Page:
Nobody can stand the guy. And it’s not like he’s mean and slashing; he’s just a drag. You can imagine him in conversation with his pompous beard wagging from side to side and the long uhhhhhh‘s between sentences as he dredges up his points.
When I say “nobody,” I mean this: 20 years ago a coworker read Denby’s review of Gorillas in the Mist and said, “He’s always so overblown,” and she hadn’t even seen the movie — it was just his voice, the way he wrote. Eight years ago, trying to define “douchebag” for another coworker, I said, “Like David Denby” and he said, “Oh God, yeah.” Three days ago my mother said, “That David Denby is such a jerk.” And whenever I look at The New Yorker and see his name I think, “Too bad,” whereas when I see Anthony Lane’s byline I think, “Well, there might be some good jokes.” Of course there might not, but the sight of Lane’s name doesn’t in itself make me turn the page.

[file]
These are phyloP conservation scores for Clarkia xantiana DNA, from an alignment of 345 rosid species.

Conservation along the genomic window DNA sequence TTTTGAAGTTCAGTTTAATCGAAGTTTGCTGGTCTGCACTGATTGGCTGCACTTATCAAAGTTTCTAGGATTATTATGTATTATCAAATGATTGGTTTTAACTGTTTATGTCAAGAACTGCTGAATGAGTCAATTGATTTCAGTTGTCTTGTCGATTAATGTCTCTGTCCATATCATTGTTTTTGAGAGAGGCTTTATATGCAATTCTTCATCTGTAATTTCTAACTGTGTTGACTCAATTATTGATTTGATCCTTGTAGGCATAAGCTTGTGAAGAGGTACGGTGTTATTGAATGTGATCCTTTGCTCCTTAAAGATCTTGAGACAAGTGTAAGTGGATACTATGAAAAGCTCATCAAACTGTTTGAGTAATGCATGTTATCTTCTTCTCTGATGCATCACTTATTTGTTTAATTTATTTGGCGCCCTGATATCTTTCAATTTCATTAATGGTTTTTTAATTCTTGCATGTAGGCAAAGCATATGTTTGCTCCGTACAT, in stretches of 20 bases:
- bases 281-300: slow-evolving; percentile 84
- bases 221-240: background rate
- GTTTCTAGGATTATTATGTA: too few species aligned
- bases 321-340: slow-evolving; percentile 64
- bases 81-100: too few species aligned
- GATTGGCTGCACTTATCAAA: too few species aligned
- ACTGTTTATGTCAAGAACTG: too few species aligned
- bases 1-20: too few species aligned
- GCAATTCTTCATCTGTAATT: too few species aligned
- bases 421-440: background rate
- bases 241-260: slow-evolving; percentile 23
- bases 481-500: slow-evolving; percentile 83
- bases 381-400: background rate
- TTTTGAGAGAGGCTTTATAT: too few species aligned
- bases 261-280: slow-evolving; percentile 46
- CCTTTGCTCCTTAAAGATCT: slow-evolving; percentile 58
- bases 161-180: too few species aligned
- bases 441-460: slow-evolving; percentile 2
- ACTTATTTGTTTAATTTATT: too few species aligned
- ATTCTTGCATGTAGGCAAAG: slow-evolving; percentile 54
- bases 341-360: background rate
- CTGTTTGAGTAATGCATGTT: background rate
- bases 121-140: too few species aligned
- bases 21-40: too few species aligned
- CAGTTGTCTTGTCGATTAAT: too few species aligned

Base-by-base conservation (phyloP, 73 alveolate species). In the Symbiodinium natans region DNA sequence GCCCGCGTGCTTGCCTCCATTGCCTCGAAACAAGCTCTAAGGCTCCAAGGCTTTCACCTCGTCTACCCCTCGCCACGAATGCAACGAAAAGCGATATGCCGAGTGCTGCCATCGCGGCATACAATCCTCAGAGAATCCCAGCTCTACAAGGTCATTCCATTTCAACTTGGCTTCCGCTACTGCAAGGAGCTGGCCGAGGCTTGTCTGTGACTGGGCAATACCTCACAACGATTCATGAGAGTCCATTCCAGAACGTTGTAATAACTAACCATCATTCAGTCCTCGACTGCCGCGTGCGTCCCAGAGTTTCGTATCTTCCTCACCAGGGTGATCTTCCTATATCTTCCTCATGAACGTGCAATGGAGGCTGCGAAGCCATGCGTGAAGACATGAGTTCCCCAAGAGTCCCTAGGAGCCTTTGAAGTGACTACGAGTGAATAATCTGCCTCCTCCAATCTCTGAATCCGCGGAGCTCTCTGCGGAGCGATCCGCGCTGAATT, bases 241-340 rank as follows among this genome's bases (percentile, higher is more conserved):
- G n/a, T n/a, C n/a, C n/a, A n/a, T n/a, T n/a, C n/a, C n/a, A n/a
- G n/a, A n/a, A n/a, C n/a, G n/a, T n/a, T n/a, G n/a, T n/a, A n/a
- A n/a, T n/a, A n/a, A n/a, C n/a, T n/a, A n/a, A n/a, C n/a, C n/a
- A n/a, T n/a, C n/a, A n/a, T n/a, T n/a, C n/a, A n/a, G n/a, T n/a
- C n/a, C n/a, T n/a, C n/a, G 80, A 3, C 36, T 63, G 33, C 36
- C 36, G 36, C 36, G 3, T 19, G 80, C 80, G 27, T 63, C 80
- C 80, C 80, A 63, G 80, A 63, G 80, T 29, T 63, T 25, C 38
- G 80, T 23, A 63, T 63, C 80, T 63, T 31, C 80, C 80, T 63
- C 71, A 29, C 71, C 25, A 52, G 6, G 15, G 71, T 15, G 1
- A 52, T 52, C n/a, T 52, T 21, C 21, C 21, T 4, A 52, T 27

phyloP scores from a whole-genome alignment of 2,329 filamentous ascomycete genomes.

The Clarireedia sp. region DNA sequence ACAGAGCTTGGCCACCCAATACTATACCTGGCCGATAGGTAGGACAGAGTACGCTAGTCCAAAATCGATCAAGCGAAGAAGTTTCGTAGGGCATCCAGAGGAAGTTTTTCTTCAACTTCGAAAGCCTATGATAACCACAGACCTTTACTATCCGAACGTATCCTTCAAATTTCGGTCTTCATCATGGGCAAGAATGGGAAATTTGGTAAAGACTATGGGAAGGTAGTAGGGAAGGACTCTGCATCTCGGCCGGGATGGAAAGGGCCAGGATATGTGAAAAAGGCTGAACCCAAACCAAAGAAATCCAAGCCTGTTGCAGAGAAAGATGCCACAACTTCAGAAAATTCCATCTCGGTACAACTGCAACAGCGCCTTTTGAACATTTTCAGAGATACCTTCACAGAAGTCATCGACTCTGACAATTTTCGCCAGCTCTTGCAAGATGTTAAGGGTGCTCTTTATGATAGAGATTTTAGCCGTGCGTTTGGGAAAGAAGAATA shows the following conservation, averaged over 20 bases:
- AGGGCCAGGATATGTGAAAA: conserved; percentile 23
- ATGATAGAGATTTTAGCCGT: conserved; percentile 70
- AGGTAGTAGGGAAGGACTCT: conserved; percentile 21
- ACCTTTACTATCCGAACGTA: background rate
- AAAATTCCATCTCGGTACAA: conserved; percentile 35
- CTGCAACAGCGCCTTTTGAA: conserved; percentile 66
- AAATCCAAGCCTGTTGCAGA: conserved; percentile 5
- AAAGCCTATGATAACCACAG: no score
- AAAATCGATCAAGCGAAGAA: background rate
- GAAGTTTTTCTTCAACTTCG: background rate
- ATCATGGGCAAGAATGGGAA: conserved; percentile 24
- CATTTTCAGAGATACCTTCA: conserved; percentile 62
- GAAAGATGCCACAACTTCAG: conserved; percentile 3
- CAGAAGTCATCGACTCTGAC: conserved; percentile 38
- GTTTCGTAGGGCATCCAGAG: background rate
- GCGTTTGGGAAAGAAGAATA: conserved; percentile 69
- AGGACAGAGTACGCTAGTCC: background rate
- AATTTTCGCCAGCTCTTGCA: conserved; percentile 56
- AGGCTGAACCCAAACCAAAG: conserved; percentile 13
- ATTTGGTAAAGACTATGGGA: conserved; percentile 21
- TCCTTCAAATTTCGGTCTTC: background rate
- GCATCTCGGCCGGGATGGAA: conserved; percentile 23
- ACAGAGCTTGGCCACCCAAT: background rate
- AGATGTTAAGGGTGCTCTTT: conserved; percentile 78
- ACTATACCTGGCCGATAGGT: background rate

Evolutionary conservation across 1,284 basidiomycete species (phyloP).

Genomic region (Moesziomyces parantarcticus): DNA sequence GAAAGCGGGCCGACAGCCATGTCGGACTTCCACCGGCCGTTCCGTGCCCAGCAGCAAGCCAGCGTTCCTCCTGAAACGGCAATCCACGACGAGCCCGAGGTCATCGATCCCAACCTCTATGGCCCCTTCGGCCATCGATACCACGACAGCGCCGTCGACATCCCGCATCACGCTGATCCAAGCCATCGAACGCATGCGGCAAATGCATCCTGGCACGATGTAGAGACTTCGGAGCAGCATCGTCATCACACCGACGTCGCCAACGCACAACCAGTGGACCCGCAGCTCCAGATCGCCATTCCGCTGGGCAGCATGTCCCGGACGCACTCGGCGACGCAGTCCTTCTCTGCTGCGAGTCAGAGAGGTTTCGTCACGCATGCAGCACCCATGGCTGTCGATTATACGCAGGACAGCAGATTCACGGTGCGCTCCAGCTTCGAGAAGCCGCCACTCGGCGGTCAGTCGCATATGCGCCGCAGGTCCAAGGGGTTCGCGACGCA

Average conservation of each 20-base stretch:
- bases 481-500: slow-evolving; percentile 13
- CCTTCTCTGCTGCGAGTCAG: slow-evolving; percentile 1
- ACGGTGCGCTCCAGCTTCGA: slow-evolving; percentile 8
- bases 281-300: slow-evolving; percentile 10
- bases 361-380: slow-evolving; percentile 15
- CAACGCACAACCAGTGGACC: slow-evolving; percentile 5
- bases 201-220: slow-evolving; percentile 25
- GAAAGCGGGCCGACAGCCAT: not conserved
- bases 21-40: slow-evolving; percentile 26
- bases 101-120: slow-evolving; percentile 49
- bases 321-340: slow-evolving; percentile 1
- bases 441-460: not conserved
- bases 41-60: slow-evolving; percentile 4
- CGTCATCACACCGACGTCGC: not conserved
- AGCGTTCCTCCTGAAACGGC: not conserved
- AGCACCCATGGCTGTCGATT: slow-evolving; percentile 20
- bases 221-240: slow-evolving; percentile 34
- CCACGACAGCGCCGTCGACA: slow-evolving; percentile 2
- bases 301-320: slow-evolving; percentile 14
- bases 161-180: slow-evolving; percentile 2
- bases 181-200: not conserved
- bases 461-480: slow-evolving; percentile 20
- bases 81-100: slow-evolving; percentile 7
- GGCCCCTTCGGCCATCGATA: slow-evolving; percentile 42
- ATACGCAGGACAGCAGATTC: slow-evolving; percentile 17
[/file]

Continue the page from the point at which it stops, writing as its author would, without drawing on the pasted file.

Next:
Via Andrew Sullivan, Reason Online reviews Denby’s new book, Snark. Apparently Denby is trying to shame “douchebag” out of the national discourse. I would too, if I were him. The review says Denby downgrades Tom Wolfe — disturbing if true — and that he doesn’t have much use for Maureen Dowd. The second point is also disturbing, because it means Denby can’t be entirely bad. Of course, Reason may disagree: “the reader comes close to simply telling him to lighten up, rather than explaining that Dowd is a satirist, not a sexist political scientist.” Hah, no. Maureen Dowd is a twit.
The big problem with snark isn’t that it’s mean or shallow, it’s that the people who want to be snarky are inferior. The word sprang up when trying to be snotty and clever became a national passtime. Everyone swarmed in and only a very few had any sort of gift for the assignment.